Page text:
Visit to Leeds
3 April 2004

Review by "Crescendo Pedal"

The CSO outing for 2004 saw a somewhat depleted collection of members and friends heading towards the city of Leeds, with its great monuments to British 19th century industrial pride. The arrangements made with Dr. Simon Lindley, himself a `fixture' in that place for three decades, guaranteed a day of enjoyment and enlightenment, not least because he graciously gave of his time and local knowledge to add much to our visit. Arriving firstly at the Town Hall, we were warmly greeted by Simon, who having gained us access to the building by the "tradesman's entrance" took us into the splendour of the main hall, with its sumptuous decoration dominated by the 32' organ frontage.


Leeds Town Hall

The organ was designed in the grand Victorian concert-organ style by Henry Smart and William Spark, the latter becoming the first City Organist on its opening in 1858. Built by Gray & Davison, it was then one of the largest instruments in Europe, and contained a Swell-box of such proportions that a dinner-party was held inside it! Of four manuals and 6500 pipes, it followed on from organs at Birmingham and Liverpool in its tonal scheme, with vast unison choruses on multiple wind-pressures. Novel features, for the period, included a 'double' Great organ with ventils, adjustable composition pedals, and octave couplers. A further Echo division was added in 1865, but it would appear that all was not well, for the services of Gray & Davison were dispensed with in 1869, and the City authorities contracted Abbott & Smith to carry out a substantial rebuilding in 1898. This work effectively stripped the organ of its pipework, and much of what survives today is therefore not original. On the loss of a permanent civic organist from 1918 onwards, the organ fell into a period of decline, and it was not until 1972 that a major restoration by Wood, Wordsworth & Co saw it returned to working order, with Donald Hunt as consultant and resident organist. He was in turn succeeded by Simon Lindley. The 1972 restoration reduced the organ to three manuals, with a new detached console, the space in the main case where it originally stood being filled by a new Positive division. After Simon's demonstration of the instrument, members were let loose on the 'behemoth'; all agreed that there was a general weakness in fundamental tone, the pedal flues being particularly soft. The main problem seemed to lie with the excessive brilliance of the upperwork, which although appropriate in a classical organ, in this case merely showed up the shortcomings of the under-powered flues. Simon commented that it had to be used with great care!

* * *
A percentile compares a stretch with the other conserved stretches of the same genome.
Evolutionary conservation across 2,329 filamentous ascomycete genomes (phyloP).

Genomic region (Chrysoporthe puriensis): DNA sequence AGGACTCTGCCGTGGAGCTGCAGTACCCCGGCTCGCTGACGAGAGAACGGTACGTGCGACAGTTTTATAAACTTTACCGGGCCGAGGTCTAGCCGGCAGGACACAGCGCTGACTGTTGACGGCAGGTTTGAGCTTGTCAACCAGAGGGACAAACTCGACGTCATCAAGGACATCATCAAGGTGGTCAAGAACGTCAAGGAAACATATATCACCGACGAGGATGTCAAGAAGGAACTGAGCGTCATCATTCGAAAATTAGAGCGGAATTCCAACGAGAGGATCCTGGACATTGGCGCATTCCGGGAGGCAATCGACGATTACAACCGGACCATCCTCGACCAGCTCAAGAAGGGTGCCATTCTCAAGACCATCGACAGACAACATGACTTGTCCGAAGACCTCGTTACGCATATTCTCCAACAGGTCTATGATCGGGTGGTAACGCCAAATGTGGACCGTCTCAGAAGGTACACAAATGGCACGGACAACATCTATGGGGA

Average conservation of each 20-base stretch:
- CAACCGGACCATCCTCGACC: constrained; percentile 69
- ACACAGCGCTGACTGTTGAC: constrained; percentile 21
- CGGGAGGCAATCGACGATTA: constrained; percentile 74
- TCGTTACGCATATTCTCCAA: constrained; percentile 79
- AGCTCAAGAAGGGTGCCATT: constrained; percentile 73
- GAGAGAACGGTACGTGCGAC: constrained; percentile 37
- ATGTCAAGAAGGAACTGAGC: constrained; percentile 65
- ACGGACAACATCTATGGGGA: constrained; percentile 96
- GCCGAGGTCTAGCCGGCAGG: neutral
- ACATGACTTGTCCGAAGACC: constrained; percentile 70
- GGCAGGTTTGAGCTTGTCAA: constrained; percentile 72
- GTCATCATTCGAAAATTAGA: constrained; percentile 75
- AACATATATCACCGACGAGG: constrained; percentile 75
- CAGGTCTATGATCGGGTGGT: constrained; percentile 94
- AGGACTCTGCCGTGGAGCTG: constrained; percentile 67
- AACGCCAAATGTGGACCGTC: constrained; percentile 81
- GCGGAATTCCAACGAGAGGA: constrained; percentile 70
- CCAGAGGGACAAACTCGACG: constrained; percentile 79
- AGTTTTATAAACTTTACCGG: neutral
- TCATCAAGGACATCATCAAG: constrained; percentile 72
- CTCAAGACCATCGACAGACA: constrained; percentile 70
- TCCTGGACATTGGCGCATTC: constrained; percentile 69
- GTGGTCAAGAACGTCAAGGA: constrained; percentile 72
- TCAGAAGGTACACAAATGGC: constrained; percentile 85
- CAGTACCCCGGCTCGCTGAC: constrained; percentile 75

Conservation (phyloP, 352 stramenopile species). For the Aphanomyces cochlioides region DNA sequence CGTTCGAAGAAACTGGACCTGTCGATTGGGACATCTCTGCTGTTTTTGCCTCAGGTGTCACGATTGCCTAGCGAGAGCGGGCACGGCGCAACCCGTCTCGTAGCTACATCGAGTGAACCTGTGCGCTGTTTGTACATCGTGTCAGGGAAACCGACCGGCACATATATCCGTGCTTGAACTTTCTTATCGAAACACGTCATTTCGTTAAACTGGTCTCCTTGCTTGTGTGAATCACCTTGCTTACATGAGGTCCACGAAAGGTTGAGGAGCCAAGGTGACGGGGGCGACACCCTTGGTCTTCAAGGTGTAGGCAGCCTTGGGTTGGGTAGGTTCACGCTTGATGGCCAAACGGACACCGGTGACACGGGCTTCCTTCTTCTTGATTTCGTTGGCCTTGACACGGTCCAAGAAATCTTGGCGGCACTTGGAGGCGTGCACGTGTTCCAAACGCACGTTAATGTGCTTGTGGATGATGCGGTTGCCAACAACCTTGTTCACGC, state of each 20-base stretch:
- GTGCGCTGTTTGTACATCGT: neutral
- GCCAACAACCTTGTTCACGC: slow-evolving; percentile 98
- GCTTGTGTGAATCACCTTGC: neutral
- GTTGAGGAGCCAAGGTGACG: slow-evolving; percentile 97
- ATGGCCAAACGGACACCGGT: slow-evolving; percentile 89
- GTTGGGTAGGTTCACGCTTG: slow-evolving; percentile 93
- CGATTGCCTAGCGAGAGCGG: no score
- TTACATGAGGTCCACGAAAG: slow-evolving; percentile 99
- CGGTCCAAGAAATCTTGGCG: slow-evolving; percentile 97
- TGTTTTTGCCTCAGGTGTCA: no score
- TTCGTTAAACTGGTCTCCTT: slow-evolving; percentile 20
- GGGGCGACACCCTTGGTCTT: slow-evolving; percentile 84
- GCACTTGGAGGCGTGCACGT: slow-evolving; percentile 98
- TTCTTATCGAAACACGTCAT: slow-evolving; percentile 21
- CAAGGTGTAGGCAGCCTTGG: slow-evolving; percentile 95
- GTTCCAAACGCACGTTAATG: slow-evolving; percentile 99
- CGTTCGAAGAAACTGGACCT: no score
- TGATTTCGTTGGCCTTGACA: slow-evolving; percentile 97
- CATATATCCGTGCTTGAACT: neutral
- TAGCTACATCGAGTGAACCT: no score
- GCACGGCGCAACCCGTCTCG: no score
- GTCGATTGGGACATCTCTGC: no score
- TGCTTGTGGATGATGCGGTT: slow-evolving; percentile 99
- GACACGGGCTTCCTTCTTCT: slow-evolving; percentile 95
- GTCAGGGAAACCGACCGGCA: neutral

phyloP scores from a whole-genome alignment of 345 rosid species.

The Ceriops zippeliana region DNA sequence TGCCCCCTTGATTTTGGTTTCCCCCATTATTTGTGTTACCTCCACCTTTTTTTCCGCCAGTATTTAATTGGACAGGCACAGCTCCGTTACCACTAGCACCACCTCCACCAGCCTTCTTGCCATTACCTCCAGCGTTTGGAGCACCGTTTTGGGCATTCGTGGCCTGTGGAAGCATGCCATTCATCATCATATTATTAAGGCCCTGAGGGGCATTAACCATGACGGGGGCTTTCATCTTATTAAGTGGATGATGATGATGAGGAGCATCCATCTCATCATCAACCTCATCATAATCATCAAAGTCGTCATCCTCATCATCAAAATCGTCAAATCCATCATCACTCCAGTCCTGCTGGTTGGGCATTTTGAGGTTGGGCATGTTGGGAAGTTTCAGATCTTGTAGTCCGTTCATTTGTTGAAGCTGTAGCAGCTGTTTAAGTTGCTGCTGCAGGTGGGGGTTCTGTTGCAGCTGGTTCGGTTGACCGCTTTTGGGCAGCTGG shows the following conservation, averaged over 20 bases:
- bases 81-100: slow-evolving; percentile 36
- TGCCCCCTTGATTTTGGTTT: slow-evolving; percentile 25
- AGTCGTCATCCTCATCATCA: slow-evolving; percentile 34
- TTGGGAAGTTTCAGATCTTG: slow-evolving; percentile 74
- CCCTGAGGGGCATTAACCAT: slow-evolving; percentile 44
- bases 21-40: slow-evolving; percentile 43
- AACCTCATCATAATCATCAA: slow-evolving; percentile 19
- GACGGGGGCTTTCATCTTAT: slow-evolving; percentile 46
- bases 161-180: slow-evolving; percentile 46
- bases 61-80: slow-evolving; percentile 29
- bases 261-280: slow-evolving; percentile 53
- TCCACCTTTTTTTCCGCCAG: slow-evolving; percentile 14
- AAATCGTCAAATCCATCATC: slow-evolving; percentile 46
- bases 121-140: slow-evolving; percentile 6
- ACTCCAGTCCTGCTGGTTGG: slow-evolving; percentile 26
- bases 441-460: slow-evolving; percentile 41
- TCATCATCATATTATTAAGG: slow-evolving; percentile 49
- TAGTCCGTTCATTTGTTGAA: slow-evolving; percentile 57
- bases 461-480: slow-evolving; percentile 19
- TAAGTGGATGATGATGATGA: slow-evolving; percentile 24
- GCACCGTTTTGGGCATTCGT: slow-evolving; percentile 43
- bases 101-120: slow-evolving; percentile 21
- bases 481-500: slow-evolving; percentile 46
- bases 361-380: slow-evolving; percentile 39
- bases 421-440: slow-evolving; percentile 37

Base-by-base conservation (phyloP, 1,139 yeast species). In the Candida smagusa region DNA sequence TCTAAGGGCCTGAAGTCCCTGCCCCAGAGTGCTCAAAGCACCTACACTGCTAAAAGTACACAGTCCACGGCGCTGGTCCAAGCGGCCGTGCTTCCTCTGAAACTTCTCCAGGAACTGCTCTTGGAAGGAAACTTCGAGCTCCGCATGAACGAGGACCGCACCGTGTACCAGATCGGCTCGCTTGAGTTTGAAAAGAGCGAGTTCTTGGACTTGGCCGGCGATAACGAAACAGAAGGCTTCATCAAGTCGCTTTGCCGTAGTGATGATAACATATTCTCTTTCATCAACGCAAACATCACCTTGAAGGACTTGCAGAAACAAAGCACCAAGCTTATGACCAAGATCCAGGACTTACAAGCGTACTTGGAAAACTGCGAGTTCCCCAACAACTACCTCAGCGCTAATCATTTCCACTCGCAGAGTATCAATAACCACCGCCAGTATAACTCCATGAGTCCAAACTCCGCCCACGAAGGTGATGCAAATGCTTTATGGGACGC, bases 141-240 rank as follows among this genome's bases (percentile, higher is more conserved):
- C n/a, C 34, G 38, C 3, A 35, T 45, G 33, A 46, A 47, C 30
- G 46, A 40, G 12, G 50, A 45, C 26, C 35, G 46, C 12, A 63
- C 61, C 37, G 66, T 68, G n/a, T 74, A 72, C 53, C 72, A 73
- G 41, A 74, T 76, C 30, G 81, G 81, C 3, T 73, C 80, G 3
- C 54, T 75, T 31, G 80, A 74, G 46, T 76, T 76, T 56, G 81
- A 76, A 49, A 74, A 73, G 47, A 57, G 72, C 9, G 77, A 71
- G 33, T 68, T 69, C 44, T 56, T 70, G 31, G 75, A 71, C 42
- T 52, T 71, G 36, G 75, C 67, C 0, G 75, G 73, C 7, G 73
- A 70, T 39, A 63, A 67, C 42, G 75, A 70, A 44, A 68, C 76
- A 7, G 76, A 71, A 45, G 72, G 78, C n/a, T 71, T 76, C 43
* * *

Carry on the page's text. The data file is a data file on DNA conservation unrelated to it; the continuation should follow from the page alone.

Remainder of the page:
Due to the generous timings allowed for our visits that day, we were unhurried at lunchtime, and a pleasant and convivial time was spent in the square by the Town Hall over packed lunches, accompanied by 'modern-art-music' in the form of running-water sounds coming from speakers around the art gallery! These could best be described as a cross between a chronic gastric disorder, and an emptying bath!